Such a sweet success
holds an ear of sweet corn from his 4-acre corn patch
south of Klamath Falls. Kliewer has enjoyed growing
the frost-sensitive crop and considers the corn an
Falls Herald and News
It's been a sweet bit of work - and a learning experience, too.
Ry Kliewer is in his second year of growing an
uncommon Basin crop, sweet corn, on 4 acres along Delfatti Lane south
of Klamath Falls.
"This has been our little experimental plot," Kliewer said.
Kliewer is growing two early maturing
varieties, a 67-day yellow variety and a 72-day bi-color corn, which
he's been selling locally to Sherm's Thunderbird Market.
"We sold about 6,000 to 7,000 ears this weekend," said Norm
Aldinger, produce manager at Sherm's Thunderbird Market. Aldinger said
the store was close to selling out of the first delivery of corn
And not just the customers were eating it up.
"Gosh, they sure were good," Aldinger said.
Finding corn grown in the Basin is an uncommon sight in the produce
section of most grocery stores.
"We usually handle Medford corn, which is the closest we've
got," Aldinger said. "But this is right out our back door. I
kind of like to support the local farmer here - try to work with them
a little bit."
The second variety of corn, the
sweeter-tasting bi-color, should be harvested on Friday, said Kliewer,
and it too, will be sold to Sherm's.
Kliewer and his wife Laurinda grow 250 acres of mostly organic
alfalfa and grain. Growing corn is different than the other crops
Kliewer is used to raising.
"It's fun to watch corn grow, in my opinion," Kliewer said
of the fast-growing crop. "You get to see what you put into
And even though the frost-sensitive crop isn't usually grown
commercially in the Basin, it's a fairly common sight in many back
"It grows here quite well," Kliewer
said. "People grow it in their gardens all the time. At this
elevation you can grow really good sweet corn," Kliewer said.
This is Kliewer's second year of growing corn on a 4-acre plot owned
by Jason and Shawn Blodgett.
grows on Ry Kliewer's 4-acre plot south of Klamath
Falls. Kliewer has been selling his corn to a local
Last year Kliewer harvested only 2,000 ears,
which he sold at Ray's Food Warehouse. Frost claimed the majority of
the second variety of that crop just as the ears were ready to pick.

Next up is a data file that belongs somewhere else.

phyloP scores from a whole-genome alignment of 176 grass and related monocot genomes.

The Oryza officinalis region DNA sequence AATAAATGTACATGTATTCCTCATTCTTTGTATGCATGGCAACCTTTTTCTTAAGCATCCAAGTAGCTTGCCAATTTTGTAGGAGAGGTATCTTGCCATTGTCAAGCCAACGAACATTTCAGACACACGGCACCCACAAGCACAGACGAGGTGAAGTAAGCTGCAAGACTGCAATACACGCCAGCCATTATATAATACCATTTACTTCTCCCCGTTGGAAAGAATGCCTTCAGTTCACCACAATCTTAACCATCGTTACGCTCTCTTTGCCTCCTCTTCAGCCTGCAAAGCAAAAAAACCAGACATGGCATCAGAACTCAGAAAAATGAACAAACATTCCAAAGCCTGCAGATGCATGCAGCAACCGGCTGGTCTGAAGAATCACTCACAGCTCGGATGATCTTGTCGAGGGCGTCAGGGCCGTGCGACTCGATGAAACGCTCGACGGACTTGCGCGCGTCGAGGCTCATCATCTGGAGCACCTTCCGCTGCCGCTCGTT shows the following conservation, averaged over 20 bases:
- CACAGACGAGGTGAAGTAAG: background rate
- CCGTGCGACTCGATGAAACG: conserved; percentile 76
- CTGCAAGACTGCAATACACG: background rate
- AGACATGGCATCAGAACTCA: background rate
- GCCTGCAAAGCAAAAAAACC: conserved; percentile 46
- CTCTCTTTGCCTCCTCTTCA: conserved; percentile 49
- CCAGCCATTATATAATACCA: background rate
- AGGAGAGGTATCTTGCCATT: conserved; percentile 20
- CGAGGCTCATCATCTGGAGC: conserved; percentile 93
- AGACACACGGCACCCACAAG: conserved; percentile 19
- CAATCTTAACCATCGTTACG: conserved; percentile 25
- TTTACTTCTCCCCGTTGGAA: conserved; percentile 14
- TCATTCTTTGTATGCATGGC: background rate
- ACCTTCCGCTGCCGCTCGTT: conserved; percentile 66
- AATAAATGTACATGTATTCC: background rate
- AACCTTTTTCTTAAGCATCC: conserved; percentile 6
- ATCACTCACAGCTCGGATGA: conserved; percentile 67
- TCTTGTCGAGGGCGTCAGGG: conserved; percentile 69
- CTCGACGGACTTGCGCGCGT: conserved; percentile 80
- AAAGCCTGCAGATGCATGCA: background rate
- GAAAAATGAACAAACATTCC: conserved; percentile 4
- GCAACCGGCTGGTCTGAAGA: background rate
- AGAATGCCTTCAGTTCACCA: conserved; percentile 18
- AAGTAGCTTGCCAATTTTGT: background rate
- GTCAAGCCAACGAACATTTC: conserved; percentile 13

"That was a heartbreaker," Kliewer said.
He estimates he would have had 10,000 ears
from what was destroyed by frost.
This year Kliewer has harvested more corn, but hasn't gotten as much
for the crop as he had hoped due to some ear worm damage and some
immature ears. Pickers have had to pull the husks back from the ears
to look for ear worm, and some immature ears required trimming.
"We're not going to make a lot on
this," Kliewer said.
Kliewer is learning as he goes along. He did most of his research
through the Internet from information available from state college
crop studies. He also got a lot of helpful advice from Roger Taylor, a
Basin farmer who grows field corn for dairies.
Important elements for growing corn, Kliewer said, include plant
spacing, subsoil ground development because corn roots go deep, lots
of nitrogen fertilizer and plenty of water.
Kliewer used a pivot sprinkler system on the corn this year that was
put in by the Blodgetts through their sprinkler and irrigation system
business B Tech Corp.
The system worked well, Kliewer said, putting water down evenly on the
"You want corn to be wet as much as you can, but heavy on the
nitrogen," Kliewer said.
New this year to Kliewer's experimental plot were a flex planter, and
a piece of equipment appreciated by his family and friends - a
Last year's crop was harvested by hand with help from lots of friends
Kliewer had worked on the harvesting problem over the winter,
sketching a design for the kind of machine he felt would do the job of
harvesting on his small plot before he bought the picker out of
"I sat down and I actually designed a machine. When we got that
here, it was almost identical," Kliewer said.
And as in most projects, one solution creates another problem.
Most corn stalks will produce two ears, but very rarely are both ears
prime at the same time. With the mechanical picker Kliewer is only
able to use one ear per stalk.
"It's a rare instance to have them prime at the same time,"
With this year's crop nearly in, Kliewer is looking on to next year's
"I'd like to find an earlier variety," Kliewer said, with
intentions to plant by April 15. "I'd like to have corn by the
Fourth of July."
Kliewer is targeting the earlier planting date, hoping to coax the
crop to an earlier harvest in order to accommodate harvesting his main
crops - hay and grain.
Kliewer says he will rely on the soil's temperature to prevent the
tender crop from sprouting too soon.
"It's your soil temperature that's going to make your seed
sprout," Kliewer said.
Organic sweet corn is also something Kliewer is considering and if the
Round-up Ready variety of bi-color sweet corn he wants is available,
he is considering that, too.
"If they have that, that will make weed control easier,"
Kliewer is enjoying the challenge of experimenting with a crop on a
"We'll probably try this for a few more years," Kliewer
said. "The one I'd like to try is carrots."
But for now, the experiment continues.
"It's been quite a learning experience," Kliewer said.